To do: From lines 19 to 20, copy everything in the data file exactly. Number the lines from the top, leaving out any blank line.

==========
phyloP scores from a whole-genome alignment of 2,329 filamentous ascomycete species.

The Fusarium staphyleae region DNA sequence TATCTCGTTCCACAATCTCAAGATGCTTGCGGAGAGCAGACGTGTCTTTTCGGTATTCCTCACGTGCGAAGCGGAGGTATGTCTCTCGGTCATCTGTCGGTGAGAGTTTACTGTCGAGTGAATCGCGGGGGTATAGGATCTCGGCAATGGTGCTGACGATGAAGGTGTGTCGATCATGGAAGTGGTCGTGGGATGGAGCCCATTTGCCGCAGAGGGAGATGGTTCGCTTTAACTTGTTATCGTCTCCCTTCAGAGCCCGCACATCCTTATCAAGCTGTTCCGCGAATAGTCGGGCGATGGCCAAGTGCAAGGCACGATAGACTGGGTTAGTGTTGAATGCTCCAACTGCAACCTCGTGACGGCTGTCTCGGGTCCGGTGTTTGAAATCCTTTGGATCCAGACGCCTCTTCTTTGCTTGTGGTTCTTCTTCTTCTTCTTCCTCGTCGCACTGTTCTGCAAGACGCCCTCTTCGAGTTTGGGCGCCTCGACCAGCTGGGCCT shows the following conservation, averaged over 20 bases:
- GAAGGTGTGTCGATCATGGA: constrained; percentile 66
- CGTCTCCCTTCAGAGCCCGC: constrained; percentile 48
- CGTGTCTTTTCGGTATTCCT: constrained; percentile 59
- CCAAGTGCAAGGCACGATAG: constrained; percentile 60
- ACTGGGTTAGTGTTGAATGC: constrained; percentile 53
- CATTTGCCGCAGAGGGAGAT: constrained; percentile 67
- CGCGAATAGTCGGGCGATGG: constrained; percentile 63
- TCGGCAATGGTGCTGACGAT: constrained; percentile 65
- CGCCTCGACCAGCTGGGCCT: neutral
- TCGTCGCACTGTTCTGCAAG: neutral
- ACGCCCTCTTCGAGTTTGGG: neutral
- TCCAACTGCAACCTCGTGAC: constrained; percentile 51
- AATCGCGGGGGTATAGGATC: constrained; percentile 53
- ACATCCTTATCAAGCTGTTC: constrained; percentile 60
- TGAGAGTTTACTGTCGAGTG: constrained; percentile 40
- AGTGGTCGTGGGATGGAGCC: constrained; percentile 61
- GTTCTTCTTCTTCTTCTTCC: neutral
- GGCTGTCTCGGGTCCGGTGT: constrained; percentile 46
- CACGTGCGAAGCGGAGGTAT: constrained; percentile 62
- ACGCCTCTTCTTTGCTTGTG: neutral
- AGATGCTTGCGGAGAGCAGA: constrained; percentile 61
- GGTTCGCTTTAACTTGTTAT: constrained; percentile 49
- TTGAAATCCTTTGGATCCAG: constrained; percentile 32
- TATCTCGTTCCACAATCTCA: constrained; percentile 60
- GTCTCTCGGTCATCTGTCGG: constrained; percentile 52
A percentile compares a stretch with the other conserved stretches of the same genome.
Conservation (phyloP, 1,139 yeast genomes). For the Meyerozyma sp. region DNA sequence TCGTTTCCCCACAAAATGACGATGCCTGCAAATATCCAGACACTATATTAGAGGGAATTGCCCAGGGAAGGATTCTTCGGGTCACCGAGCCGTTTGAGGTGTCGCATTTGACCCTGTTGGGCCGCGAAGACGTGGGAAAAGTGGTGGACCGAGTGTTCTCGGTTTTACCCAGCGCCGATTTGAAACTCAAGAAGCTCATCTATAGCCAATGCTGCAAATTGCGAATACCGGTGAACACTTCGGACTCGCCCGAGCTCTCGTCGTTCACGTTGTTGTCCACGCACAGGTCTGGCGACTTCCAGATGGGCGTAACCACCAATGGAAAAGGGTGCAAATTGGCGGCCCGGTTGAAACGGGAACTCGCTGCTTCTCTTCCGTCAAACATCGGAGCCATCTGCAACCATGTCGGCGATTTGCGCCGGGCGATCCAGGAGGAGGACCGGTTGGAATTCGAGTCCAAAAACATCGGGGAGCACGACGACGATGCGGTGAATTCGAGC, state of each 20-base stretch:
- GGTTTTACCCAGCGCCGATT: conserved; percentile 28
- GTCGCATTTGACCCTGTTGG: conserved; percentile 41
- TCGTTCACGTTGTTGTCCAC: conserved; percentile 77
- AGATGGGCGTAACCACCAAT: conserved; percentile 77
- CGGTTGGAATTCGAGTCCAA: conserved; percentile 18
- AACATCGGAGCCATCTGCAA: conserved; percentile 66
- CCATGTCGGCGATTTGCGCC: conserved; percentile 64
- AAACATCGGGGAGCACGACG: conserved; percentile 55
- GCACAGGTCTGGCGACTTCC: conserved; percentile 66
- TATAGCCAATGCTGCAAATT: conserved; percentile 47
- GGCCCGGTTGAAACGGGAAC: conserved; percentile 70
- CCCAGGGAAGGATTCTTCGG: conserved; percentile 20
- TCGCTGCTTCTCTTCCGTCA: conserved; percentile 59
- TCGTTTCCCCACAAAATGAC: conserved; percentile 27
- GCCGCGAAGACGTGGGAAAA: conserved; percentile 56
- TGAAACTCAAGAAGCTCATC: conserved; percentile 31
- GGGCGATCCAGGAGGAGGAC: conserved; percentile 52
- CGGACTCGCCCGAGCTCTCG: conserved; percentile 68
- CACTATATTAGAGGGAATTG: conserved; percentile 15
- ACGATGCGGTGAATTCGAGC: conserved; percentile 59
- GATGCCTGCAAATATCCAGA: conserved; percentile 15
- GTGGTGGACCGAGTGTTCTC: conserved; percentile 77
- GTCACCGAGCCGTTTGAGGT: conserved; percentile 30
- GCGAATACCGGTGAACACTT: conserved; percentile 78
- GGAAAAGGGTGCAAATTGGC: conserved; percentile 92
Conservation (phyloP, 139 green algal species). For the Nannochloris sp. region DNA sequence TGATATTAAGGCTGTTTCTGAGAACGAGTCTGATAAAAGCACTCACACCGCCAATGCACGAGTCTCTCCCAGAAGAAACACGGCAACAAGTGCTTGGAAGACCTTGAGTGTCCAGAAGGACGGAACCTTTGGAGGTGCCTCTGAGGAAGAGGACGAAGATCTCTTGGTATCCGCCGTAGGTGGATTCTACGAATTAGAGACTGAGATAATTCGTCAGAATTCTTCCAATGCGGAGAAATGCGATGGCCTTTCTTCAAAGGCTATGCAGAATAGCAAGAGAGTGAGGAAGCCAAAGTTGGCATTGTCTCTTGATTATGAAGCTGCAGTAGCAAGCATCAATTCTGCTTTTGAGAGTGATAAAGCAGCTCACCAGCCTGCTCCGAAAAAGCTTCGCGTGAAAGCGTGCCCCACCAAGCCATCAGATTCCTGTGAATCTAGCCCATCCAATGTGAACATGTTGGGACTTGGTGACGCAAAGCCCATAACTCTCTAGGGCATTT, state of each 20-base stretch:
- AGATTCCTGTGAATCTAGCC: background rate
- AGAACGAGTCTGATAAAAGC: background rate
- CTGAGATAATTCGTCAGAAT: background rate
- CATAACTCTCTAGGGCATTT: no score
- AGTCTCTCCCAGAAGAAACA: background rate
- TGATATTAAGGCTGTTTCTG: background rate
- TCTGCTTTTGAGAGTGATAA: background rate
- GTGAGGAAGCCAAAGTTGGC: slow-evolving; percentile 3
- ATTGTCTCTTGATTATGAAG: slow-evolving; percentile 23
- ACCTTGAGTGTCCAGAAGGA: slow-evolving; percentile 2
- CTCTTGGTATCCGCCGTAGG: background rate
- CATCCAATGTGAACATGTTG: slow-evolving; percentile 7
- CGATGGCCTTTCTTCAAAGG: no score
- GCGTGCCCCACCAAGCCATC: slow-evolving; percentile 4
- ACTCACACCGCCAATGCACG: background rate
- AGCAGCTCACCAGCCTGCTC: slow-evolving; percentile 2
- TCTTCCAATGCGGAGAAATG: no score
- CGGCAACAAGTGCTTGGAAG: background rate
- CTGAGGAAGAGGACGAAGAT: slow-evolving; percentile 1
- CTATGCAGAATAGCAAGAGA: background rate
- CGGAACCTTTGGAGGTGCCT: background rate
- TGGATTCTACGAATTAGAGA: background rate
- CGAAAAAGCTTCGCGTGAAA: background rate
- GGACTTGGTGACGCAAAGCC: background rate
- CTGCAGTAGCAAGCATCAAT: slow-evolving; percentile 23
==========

- GTTCTTCTTCTTCTTCTTCC: neutral
- GGCTGTCTCGGGTCCGGTGT: constrained; percentile 46